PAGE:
Have you ever gone out to a concert and noticed a ringing in your ears at the end of the night? We call this tinnitus.
Tinnitus is the perception of a sound, in the absence of an external source. In other words, you are hearing a sound that no one else around you can hear. Sometimes it is in one ear, in both ears, or can also be perceived in the middle of the head. It can change in intensity (volume), it can change in pitch, and it can sometimes come and go, or be there all the time. Everyone who experiences tinnitus can have a different experience.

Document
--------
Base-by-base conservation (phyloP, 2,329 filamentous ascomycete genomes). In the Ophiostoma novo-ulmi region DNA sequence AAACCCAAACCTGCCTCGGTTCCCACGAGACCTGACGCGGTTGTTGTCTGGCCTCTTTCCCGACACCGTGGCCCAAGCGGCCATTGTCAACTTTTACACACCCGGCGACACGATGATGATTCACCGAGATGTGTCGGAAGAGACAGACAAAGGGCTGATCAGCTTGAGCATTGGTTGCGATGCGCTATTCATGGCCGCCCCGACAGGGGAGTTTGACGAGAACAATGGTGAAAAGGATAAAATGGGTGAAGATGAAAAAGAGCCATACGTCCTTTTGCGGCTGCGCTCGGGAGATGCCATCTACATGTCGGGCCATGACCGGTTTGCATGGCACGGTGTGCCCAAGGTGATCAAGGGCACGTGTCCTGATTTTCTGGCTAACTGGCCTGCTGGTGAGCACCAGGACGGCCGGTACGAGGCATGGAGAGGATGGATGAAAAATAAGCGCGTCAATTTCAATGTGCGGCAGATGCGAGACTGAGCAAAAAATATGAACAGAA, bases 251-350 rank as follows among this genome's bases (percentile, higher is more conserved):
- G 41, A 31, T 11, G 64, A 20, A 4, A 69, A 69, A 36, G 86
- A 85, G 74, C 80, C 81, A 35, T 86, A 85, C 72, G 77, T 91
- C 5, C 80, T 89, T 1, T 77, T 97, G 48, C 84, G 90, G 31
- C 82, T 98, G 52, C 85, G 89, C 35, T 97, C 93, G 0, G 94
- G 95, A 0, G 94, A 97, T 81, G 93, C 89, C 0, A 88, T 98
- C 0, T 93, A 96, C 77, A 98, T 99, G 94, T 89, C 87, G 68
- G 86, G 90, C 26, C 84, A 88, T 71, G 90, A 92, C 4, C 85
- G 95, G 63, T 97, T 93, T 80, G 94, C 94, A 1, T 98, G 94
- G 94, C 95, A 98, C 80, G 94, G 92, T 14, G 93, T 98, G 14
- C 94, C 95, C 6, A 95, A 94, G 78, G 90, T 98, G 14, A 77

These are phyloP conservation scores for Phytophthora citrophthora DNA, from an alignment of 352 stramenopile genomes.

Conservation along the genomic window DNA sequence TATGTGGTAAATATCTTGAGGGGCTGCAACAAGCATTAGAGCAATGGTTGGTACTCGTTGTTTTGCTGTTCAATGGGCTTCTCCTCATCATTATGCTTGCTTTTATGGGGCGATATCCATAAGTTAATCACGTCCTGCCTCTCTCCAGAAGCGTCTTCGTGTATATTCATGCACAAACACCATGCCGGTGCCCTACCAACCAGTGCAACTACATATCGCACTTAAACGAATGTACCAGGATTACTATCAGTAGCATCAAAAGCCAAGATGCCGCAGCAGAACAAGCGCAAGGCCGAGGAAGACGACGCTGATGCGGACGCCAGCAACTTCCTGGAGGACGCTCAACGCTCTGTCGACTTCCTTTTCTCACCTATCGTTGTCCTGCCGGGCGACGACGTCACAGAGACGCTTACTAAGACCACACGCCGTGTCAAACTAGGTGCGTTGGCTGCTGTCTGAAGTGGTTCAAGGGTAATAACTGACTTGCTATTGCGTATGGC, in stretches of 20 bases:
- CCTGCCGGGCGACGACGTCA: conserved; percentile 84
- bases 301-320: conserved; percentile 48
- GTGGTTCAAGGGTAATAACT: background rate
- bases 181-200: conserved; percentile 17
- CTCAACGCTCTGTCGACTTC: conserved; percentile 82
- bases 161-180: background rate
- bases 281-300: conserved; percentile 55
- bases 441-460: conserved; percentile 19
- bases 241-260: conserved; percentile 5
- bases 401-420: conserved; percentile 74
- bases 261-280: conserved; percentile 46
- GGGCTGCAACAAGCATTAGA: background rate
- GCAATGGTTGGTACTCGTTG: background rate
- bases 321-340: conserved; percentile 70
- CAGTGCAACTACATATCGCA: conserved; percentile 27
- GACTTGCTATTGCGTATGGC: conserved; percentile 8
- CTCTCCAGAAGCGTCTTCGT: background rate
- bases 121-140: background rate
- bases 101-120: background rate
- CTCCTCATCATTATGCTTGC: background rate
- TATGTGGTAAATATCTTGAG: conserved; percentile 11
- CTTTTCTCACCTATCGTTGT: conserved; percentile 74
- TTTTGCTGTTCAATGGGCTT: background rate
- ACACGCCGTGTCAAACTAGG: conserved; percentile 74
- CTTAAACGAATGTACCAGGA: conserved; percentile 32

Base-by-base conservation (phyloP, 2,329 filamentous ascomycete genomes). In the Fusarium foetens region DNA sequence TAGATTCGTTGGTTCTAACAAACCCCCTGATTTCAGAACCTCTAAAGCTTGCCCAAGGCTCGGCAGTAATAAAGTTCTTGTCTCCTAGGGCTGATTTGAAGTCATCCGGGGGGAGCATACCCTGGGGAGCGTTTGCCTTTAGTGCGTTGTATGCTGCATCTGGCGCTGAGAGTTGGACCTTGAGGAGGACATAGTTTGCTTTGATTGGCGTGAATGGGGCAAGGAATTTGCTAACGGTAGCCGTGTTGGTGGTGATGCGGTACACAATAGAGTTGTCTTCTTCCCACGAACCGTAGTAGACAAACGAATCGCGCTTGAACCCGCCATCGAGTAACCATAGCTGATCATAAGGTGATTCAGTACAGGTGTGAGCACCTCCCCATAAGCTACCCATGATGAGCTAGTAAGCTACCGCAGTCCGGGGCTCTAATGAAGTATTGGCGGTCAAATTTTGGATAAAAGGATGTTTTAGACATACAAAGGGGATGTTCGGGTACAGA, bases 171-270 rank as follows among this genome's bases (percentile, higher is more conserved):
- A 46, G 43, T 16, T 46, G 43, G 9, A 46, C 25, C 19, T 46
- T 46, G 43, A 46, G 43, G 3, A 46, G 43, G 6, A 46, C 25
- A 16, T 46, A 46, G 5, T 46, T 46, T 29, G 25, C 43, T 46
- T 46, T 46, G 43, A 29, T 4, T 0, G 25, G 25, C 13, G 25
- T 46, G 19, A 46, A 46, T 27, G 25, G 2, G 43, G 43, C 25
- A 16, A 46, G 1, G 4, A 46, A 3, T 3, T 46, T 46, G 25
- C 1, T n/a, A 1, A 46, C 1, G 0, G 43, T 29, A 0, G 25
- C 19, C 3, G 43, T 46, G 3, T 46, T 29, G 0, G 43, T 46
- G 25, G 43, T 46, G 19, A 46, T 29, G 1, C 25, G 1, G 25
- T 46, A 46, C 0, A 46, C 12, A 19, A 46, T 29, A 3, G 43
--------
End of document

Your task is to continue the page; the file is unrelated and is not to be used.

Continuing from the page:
There are two types of tinnitus: subjective and objective. When we talk about tinnitus, we generally refer to the subjective one, where you hear a sound that no one else can hear. That said, objective tinnitus can also occur, where someone who listens next to your ear can also hear your tinnitus. This is fairly rare and is typically caused by a physical problem within the structures around your ears.
Bottom line, the most important thing to know is that tinnitus is a symptom of something else, not a condition. There is usually a cause for it, whether it is exposure to loud noise, hearing loss, or a medical condition. Research shows that there are over 200 health conditions or disorders that can trigger tinnitus, or list it as a symptom. Most often than not though, it is usually linked to hearing loss.
Tinnitus is often misunderstood and over complicated, here’s a more in-depth explanation to help you fully understand tinnitus.